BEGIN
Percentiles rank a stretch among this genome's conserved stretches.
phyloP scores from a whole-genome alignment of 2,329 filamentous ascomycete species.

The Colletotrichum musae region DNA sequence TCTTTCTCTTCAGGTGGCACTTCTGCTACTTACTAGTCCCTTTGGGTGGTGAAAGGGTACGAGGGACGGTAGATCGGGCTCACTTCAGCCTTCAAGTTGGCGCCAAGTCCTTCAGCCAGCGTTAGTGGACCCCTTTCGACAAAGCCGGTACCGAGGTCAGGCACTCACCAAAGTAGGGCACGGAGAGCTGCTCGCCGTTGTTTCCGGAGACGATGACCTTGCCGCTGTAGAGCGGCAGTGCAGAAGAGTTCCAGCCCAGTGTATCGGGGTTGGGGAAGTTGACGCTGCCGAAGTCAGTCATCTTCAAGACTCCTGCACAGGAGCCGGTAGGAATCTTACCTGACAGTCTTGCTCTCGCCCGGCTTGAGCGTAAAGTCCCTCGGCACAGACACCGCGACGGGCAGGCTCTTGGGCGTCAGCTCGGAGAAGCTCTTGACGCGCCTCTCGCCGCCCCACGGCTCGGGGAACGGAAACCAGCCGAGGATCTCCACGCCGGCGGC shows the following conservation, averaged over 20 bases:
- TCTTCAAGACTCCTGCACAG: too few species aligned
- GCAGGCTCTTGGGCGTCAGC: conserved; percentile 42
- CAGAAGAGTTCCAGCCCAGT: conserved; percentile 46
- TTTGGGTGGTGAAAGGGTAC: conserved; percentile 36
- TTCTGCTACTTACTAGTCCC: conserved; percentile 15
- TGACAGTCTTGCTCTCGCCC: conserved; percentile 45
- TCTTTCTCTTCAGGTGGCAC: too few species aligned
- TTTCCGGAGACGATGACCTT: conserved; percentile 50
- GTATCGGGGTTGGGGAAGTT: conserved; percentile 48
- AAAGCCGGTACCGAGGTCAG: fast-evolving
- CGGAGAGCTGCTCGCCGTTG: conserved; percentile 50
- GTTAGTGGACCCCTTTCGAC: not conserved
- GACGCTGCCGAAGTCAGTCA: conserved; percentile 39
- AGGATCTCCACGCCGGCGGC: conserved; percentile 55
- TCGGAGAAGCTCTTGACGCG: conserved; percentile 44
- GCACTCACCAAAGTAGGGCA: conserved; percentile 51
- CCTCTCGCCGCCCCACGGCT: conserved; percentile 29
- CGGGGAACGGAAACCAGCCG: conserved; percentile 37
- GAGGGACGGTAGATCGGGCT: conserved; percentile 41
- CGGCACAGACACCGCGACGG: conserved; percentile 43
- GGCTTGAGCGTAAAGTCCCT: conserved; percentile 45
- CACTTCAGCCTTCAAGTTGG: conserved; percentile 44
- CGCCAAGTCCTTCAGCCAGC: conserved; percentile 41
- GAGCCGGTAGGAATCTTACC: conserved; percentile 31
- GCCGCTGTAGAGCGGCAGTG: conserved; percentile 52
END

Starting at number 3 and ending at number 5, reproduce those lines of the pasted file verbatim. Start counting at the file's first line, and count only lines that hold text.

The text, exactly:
The Colletotrichum musae region DNA sequence TCTTTCTCTTCAGGTGGCACTTCTGCTACTTACTAGTCCCTTTGGGTGGTGAAAGGGTACGAGGGACGGTAGATCGGGCTCACTTCAGCCTTCAAGTTGGCGCCAAGTCCTTCAGCCAGCGTTAGTGGACCCCTTTCGACAAAGCCGGTACCGAGGTCAGGCACTCACCAAAGTAGGGCACGGAGAGCTGCTCGCCGTTGTTTCCGGAGACGATGACCTTGCCGCTGTAGAGCGGCAGTGCAGAAGAGTTCCAGCCCAGTGTATCGGGGTTGGGGAAGTTGACGCTGCCGAAGTCAGTCATCTTCAAGACTCCTGCACAGGAGCCGGTAGGAATCTTACCTGACAGTCTTGCTCTCGCCCGGCTTGAGCGTAAAGTCCCTCGGCACAGACACCGCGACGGGCAGGCTCTTGGGCGTCAGCTCGGAGAAGCTCTTGACGCGCCTCTCGCCGCCCCACGGCTCGGGGAACGGAAACCAGCCGAGGATCTCCACGCCGGCGGC shows the following conservation, averaged over 20 bases:
- TCTTCAAGACTCCTGCACAG: too few species aligned
- GCAGGCTCTTGGGCGTCAGC: conserved; percentile 42